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Agriculture

  • Ag report: Oct. 11, 2013

    2 info sessions today about CAIP program

    If you are thinking about applying for a cost-share grant as part of Shelby’s County Agricultural Investment Program, you can find out more today in two informational sessions, at 2 p.m. or 7 p.m. at the Shelby County Extension Office.

    The Kentucky Agricultural Development Board announced that it had awarded $282,000 to the Shelby County Agricultural Development Foundation Inc. to be distributed, which is down from an adjusted total of $500,000 in 2012.

  • WICHE: Garlic goes in, and sweet potatoes come out

    There are two categories of garlic to consider: Allium sativum, or softneck garlic and Allium ophioscordon, or hardneck garlic. The majority of garlic purchased in the grocery and grown in Kentuckiana gardens is the softneck variety.

  • Ag report: Oct. 4, 2013

    Shelby 4-H receives

    $1,100 from donations

    Shelby County has earned $1,128.34 from the recent distribution by the 4-H Foundation from proceeds gathered by voluntary donations to the state’s “ag tags” for vehicles renewed in March.

    The Agricultural Program Trust Fund collects the $10 donations and divides them equally among 4-H, FFA and Kentucky Proud farmers. For the fiscal year ending June 30, 4-H received $160,895.06, which it divided based on the among donated from each county.

  • WICHE: Cool temperatures initiate winter blooms

    How about this weather? I am anticipating a very good orchid season coming up because our temperatures have been so mild, especially with night time temperatures dipping into the fifties already. These cool nights are a piece of the puzzle in order to get some plants to bloom indoors in the winter.

    When attempting to grow tropical plants, we are met with the challenge of mimicking their native habitats, which is difficult inside our homes. We can allow Mother Nature to take care of some of this, outside, for now.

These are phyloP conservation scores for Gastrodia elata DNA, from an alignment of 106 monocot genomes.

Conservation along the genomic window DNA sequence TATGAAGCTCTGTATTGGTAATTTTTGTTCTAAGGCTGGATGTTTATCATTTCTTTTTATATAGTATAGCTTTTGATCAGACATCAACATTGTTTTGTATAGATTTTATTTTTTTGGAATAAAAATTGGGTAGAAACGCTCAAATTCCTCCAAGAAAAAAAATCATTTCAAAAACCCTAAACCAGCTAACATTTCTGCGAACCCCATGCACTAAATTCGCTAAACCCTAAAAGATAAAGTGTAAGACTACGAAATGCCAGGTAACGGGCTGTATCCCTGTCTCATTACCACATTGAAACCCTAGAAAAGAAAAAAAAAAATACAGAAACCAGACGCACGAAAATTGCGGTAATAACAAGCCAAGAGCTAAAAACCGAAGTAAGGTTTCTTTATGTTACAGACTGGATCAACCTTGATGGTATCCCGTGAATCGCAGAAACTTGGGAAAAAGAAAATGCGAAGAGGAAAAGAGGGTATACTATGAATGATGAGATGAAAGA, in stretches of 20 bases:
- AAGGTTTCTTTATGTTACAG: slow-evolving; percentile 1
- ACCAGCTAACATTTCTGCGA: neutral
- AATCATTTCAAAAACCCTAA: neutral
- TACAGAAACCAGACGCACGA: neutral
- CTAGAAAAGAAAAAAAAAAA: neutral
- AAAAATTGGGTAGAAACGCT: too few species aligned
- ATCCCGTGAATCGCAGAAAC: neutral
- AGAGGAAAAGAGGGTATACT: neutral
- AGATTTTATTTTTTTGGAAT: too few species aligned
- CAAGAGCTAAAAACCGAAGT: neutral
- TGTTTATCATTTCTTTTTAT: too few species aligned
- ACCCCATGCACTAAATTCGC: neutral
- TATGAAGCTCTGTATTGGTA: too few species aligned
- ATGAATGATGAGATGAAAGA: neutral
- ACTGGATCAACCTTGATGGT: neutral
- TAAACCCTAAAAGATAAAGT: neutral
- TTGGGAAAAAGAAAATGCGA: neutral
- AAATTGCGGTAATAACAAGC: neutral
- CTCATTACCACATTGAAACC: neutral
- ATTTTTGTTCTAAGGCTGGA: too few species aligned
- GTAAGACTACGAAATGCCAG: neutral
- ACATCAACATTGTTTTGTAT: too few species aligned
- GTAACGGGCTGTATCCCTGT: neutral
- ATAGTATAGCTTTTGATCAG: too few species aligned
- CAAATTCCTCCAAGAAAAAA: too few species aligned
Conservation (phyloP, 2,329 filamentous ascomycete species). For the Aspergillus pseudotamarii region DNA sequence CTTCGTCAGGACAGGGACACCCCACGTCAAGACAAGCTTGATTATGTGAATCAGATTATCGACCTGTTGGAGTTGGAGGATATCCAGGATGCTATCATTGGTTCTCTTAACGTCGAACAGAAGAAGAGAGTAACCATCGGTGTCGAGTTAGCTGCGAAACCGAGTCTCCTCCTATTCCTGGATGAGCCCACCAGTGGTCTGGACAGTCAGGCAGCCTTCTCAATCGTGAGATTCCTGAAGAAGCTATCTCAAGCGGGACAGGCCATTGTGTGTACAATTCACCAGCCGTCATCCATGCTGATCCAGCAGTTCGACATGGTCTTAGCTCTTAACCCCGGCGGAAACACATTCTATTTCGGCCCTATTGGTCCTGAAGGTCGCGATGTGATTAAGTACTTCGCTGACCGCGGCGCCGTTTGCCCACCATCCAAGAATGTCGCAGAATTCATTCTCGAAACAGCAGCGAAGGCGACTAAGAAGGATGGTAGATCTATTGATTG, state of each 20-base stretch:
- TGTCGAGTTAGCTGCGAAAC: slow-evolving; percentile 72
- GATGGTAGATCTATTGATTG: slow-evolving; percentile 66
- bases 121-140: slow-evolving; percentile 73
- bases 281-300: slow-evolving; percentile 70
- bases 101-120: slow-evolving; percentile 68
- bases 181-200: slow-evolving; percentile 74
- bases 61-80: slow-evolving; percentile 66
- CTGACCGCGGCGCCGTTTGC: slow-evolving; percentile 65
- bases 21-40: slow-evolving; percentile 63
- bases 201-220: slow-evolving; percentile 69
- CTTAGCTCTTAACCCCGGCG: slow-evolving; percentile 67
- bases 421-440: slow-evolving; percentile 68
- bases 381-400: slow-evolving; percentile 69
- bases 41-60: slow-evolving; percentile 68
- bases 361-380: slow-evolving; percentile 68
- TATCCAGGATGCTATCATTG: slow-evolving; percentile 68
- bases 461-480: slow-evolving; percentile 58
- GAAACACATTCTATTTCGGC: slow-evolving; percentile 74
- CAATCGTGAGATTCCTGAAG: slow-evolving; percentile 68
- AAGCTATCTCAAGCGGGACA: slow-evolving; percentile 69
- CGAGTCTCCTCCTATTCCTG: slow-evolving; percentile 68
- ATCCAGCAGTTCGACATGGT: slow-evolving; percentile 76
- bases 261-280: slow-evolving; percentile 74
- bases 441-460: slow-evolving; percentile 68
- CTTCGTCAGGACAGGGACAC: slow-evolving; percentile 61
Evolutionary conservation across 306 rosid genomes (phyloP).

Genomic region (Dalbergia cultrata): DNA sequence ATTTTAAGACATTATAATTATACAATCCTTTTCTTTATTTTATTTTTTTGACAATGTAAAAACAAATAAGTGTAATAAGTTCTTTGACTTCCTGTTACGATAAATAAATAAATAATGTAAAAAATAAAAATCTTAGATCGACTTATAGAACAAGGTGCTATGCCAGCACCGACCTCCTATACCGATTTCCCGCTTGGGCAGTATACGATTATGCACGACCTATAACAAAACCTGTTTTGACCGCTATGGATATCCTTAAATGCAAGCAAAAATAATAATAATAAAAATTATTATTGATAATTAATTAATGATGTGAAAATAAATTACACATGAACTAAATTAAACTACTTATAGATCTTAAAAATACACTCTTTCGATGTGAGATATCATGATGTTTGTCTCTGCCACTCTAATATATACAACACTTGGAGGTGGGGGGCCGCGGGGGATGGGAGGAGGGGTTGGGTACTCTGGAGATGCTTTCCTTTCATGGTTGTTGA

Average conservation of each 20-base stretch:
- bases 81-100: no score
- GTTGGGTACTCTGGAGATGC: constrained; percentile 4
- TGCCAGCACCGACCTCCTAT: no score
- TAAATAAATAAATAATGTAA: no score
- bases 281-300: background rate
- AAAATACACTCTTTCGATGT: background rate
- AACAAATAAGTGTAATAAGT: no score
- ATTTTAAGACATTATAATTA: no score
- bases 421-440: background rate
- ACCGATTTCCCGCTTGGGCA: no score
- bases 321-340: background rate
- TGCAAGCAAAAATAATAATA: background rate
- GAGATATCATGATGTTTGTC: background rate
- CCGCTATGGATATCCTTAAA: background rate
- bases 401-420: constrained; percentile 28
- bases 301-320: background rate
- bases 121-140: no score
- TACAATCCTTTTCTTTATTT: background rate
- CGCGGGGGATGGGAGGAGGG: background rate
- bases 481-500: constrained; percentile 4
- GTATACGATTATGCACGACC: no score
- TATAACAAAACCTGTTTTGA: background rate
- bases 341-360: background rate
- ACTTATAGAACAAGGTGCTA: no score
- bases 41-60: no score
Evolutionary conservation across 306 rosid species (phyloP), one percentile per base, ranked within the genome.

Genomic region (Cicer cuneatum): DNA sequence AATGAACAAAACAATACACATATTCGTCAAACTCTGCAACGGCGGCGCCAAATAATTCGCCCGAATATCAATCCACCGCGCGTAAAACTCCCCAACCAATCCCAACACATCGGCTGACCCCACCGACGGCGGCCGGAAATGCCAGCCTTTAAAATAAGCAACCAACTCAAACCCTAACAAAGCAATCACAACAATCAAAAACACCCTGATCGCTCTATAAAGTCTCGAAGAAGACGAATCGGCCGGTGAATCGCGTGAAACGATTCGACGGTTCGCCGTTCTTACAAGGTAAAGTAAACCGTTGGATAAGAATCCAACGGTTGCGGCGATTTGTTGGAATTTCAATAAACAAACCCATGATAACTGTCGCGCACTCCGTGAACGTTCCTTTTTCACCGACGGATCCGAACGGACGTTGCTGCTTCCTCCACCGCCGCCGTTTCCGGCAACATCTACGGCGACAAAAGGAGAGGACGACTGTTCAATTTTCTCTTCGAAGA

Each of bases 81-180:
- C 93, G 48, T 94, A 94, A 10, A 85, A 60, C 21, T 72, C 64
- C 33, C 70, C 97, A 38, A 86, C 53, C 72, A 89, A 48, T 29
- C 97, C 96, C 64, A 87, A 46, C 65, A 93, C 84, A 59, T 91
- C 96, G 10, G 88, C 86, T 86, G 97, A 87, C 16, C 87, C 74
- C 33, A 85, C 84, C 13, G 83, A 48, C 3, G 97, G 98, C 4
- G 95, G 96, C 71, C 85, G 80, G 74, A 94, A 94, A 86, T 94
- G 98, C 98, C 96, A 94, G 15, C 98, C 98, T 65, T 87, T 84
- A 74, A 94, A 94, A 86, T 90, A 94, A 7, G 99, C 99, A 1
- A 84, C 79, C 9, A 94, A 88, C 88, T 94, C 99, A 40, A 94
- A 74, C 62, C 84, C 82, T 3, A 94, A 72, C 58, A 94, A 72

• Ag report: Sept. 27, 2013

    Courtneys are finalists for top young farm family

    Shane and Mary Courtney of Shelby County are among three finalists for Kentucky Farm Bureau’s annual “Outstanding Young Farm Family, which recognizes an individual or couple under age 35 who has exhibited the strongest farm management skills, most consistent financial growth and highest level of involvement in both Farm Bureau and their community.

  • WICHE: Fall perennials anchor color in the garden

    There are some perennials that I can’t live without because of their fabulous late-summer and fall performance. Plant them in your garden now because you will overlook them at garden centers come spring.

    My mixed-perennial beds look the best this time of the year (barring any unpleasant summer drought). The Black-Eyed Susan’s, Russian sage and various species of Aster, Salvia and Nepeta are prolific but they are only mediocre anchor plants compared to some of the other species that come on this time of the year.

  • Ag report: Sept. 20, 2013

    Gallrein hosts fundraiser for Shelby organizations

    Gallrein Farms will host its third annual “Family Fun Fundraiser” from 11 a.m. to 5 p.m. Saturday.

    This event helps to support several charitable organizations within Shelby County, including Operation Care, Mentor Shelby Kids, ALC Pregnancy Resource Center, Shelby County Backpack Project and Open Door of Hope men’s shelter.

  • WICHE: The sounds of starlings usher in fall

    The other evening I was sitting outside under a tree babysitting our hens. We have only been letting them out in the evening under supervision until we can get a handle on some fox problems (we are working on it).

    As I sat and read, a sense of calm came over me, and I was surprised to realize that it was triggered by a little flock of nasty starlings.

    Starlings start to flock up this time of the year, and I guess there was just some sort of Pavlovian response that said, yes, fall is just around the corner. The starlings say so.

  • Ag report: Sept. 13, 2013

    Farm Safety Week brings focus to sharing roadways

    Kentucky Farm Bureau is using National Farm Safety Week next week as a time to remind motorists that farmers are harvesting their crops and thus more often on the roads, moving equipment from one field to another.

  • WICHE: Cover crops improve the garden as its rests

    This past weekend we tackled some vegetable garden clean up. The hail storm from a few weeks back destroyed most of what was left; subsequent wind and rain finished off the battered remains.

    So we replanted a few crops, spread wood chips in the paths to control weeds and filled the remaining empty beds with a cover crop.